How we're using non-gated content for trust and growth at Hotjar
Sticking an opt-in gate in front of your content and counting how many people go through it has become the go-to solution to measure lead generation and marketing success. But is inundating people with pop-ups that promise mind-blowing content in exchange for their email address really the best way to go about building your brand/business?
What is gated content?
A piece of content is gated when it's 'locked' behind some kind of electronic gate. To access a gated resource, a reader will usually need to opt-into a form and give some type of personal information (such as email, social media account, phone number, etc).
Gated content can be any type of content piece—from a blog post to a PDF resource, to white papers and ebooks, or even podcast episodes.
The short-term mindset: "It’s all about the leads"
One of the problems with gated content is that businesses often ignore the person behind the lead. They crunch the numbers, think: “It’s successful. We’ve got X leads,” and do not pay any attention to wider questions:
Was the content any good?
Did people enjoy it?
(How) did having to give out their data impact their perception of the brand?
Will they care about your brand in 5 minutes, 5 days, 5 weeks?
The answer is often: no clue. And so the potential for building a long-term relationship usually gets overlooked in favor of a short-term gain.
These days, content is a currency. Handing over an email address in exchange for content turns the experience into a transaction—and users will rightly expect a substantial amount of value in exchange for the effort. In our opinion, however, that’s rarely what you get. Here’s what our co-founder Johan Malmberg has to say about it:
Most gated content is bull — , because it’s all about sales: you share an email and get nothing in return. And then after that, they might call you, or email you… You should get leads because you deserve it, not because you tricked [people].
It’s all about leads, leads, leads, when it should be all about value and trust instead.
Building trust by opening the gate
Our 'Big Hairy Audacious Goal' is to have 10 million websites using Hotjar. To build this kind of business and achieve our vision, we don’t want to trick people into using our product: we want them to trust us. We want them to trust us so much that they are willing to invest their time and money in our product. That’s a pretty big ask!, and not one we take lightly.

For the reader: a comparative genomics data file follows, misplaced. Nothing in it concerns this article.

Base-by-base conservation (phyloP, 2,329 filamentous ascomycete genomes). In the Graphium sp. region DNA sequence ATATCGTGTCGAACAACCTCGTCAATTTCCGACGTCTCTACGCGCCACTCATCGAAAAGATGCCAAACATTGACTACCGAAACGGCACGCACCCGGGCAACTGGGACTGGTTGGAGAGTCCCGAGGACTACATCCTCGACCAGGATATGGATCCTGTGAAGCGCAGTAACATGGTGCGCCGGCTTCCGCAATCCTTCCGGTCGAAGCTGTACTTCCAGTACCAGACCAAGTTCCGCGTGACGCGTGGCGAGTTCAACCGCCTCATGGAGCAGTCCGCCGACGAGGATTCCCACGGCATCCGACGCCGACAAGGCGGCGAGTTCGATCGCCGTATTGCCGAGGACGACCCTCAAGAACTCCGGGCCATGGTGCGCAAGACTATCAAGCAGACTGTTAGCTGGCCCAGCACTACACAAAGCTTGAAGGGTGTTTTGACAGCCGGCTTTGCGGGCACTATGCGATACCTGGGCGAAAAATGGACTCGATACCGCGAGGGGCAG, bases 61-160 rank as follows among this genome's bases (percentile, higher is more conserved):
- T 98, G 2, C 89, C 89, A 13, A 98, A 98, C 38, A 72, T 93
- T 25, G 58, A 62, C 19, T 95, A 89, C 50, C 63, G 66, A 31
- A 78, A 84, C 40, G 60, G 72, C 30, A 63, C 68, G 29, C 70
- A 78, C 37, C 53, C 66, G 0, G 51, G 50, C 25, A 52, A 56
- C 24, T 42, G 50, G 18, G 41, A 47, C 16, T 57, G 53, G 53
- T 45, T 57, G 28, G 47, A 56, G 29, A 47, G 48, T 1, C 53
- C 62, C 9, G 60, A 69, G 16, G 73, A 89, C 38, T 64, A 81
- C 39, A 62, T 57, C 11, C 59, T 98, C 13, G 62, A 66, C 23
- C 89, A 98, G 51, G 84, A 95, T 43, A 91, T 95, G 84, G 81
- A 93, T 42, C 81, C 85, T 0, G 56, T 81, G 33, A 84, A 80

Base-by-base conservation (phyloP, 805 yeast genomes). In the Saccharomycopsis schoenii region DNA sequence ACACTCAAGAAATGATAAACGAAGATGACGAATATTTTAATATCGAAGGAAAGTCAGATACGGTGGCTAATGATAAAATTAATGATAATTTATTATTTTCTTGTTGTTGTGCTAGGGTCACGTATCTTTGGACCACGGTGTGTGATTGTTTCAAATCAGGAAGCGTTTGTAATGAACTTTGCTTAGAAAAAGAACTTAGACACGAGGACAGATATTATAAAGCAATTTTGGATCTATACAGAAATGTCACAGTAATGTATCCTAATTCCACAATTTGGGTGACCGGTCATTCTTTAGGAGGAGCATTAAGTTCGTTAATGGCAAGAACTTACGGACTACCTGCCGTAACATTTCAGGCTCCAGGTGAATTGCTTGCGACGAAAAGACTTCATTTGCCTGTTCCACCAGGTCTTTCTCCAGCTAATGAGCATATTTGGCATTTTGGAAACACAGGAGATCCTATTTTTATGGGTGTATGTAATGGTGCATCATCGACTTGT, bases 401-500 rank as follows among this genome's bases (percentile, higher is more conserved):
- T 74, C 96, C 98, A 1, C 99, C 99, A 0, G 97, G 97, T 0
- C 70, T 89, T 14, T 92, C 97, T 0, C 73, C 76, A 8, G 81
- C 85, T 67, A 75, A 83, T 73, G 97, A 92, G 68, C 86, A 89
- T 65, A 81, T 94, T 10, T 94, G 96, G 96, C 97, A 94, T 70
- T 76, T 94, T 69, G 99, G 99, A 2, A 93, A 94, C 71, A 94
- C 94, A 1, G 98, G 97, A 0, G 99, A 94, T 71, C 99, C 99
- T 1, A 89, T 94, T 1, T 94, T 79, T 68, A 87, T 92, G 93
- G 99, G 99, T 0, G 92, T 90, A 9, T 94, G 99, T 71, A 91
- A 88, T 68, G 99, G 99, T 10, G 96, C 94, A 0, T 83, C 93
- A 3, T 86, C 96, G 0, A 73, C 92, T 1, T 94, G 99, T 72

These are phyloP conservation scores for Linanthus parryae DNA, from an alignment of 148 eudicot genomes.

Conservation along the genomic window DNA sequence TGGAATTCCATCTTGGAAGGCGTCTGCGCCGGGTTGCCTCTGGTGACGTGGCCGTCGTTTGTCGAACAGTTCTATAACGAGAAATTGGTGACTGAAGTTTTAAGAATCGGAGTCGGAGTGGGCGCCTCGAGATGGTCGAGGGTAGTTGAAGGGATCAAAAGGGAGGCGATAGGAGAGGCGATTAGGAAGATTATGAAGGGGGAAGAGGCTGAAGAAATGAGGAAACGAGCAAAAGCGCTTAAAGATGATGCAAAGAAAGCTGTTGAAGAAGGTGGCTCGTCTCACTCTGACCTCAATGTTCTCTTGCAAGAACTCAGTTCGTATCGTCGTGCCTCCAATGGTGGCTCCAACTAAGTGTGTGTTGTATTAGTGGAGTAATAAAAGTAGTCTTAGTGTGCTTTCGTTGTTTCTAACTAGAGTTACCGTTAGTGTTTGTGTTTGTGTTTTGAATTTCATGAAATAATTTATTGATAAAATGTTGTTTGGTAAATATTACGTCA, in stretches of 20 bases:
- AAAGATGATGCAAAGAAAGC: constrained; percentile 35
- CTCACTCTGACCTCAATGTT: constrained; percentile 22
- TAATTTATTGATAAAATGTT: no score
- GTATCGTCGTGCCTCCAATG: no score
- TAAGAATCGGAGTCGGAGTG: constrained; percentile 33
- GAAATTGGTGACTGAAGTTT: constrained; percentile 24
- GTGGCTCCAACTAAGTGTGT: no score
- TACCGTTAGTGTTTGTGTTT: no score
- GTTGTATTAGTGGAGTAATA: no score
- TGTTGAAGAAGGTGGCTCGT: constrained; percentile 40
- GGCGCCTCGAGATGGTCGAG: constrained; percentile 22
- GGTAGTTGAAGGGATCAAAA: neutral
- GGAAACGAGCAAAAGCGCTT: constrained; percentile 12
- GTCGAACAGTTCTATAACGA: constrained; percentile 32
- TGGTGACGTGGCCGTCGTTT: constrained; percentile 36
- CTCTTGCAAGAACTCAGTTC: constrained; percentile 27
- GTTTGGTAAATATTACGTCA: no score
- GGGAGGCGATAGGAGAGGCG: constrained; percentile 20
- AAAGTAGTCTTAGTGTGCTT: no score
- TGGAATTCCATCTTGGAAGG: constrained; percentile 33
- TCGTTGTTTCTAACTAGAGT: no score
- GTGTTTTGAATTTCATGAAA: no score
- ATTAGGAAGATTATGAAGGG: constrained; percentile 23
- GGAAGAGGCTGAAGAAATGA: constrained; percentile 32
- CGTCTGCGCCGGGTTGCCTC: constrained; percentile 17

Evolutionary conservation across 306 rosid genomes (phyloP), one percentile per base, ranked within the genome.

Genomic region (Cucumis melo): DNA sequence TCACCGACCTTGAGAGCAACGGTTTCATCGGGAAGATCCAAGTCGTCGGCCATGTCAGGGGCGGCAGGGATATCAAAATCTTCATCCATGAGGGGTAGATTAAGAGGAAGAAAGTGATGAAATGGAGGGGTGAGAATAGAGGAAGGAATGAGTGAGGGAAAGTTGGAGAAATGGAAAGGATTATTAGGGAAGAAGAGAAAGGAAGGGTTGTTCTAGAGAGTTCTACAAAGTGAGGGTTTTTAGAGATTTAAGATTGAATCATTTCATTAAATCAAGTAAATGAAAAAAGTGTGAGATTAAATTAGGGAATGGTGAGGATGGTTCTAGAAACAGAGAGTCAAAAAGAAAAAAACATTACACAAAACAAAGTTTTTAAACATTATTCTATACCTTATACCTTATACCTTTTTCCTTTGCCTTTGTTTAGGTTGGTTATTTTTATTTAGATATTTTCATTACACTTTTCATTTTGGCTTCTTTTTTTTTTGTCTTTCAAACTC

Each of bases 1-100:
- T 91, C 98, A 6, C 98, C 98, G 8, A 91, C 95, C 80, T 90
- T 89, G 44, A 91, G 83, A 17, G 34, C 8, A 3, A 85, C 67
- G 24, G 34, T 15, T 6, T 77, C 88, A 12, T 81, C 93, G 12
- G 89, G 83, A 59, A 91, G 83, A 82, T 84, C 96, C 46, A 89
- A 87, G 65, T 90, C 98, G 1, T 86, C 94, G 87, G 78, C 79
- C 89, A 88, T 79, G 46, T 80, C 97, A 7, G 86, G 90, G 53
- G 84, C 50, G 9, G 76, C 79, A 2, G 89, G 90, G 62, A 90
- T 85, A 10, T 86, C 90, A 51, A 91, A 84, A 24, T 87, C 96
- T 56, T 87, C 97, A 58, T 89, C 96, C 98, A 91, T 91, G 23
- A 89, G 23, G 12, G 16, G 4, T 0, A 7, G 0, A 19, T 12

Trust-building doesn’t happen overnight: it’s an ongoing process where we must prove the worth of our product and team over and over. We do it by empathizing with our users, being there when they need help, and creating value. Producing useful, valuable, open-access content is one of the routes we have chosen. For example:
- we revealed the behind-the-scenes of how our journey started and how the business is growing, and openly admitted to our mistakes so readers can learn from them;
- we produce a lot of technical documentation and continuously update our practical guides to help users both get started and get the most out of our tool;
- we recently organized a 2-day event with international speakers including Basecamp, PriceIntelligently, and Pipedrive, and we are getting ready to share all video content from the event, to help and inspire our users and followers to start and grow their businesses.
The list could go on, but here is the common denominator: we believe that treating people as people, and not as leads, will ultimately generate respect and thought leadership for our business. By giving pieces of content away for free, we want audiences to pay attention to Hotjar and trust what we have to say.
How content reciprocity works
In psychology, the practice of giving away content triggers the “rule of reciprocity”, which Robert B. Cialdini popularized for marketers in 1984 in Influence: The Psychology of Persuasion. Back then, he observed that people feel an obligation to repay, in kind, what another person has provided them, for example return a favor, a birthday gift, an invitation to an event, etc.
Let’s be clear about one thing: we don’t want any of Hotjar’s (prospective) users to think or feel they owe us anything. Luckily for us, in 2016 Cialdini wrote a follow-up book, Pre-Suasion: A Revolutionary Way to Influence and Persuade, where he added that: